In view of the fact that the contents in dioxide of chlorine of a work-room should not exceed l/ 1,000,000 (Handbook of Dangerous Materials, page 94) without the risk of harmful physiological effects, this type of bleaching which gives remarkable results, has found only very limited practical use.
The main object of the present invention is the elimination of these disadvantages. Another object of the invention consists in providing a novel process for bleaching by means of salts of chlorous acid, without the harmful evolution of dioxide of chlorine into the atmosphere.
According to the process of the present invention, the textile materials to be bleached are treated in hot solutions of chlorite containing at least one non-oxidizable ester of an organic acid, without the addition of acids or acidic salts or compounds which, by oxidation, yield acids.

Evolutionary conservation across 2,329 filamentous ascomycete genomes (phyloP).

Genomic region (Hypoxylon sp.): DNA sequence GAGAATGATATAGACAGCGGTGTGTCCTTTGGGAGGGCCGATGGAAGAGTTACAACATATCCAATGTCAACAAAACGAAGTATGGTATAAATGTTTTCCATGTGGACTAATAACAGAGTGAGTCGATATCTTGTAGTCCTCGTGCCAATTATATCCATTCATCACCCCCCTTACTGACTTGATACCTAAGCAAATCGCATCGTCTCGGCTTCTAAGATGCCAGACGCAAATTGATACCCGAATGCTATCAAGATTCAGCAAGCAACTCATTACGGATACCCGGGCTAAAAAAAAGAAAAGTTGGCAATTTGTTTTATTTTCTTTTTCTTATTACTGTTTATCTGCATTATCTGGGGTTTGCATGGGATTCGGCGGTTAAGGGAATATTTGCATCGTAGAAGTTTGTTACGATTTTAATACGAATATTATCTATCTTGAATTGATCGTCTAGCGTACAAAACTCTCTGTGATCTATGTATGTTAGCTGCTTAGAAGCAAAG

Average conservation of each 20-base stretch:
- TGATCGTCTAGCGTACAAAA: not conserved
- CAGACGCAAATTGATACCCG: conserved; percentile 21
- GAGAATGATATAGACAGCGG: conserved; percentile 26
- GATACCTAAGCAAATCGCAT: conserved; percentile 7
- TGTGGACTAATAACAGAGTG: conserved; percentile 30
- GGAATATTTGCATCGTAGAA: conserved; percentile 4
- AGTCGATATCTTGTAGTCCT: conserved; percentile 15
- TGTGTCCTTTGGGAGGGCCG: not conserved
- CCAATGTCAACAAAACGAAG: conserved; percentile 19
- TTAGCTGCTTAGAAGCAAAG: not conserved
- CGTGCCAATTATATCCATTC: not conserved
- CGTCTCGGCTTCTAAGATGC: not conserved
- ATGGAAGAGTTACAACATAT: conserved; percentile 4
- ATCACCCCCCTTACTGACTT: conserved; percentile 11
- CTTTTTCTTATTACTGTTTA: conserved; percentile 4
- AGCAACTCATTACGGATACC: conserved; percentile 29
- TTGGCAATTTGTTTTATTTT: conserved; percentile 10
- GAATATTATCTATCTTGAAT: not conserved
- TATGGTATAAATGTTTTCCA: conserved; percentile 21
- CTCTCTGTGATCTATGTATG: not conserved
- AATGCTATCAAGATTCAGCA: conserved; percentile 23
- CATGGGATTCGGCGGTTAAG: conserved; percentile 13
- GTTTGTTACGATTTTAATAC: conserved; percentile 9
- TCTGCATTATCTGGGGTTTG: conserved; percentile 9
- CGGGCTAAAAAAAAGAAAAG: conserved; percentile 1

It has been found that by treating textile materials under the conditions described hereinafter, a bleaching effect is obtained which is comparable to the bleaching effect obtainable with the addition of acid, in which, however, no perceptible evolution of dioxide of chlorine occurs. It has been further found that such bleaching baths can be preserved at ordinary room temperatures, e. g. -25 C., and can be reheated for repeated use without losing their activity, so that used baths can be preserved and re-utilized after the addition of the amount of chlorite, which has been consumed in the preceding bleaching operation and after addition of a corresponding amount of a non-oxidizable ester of an organic acid.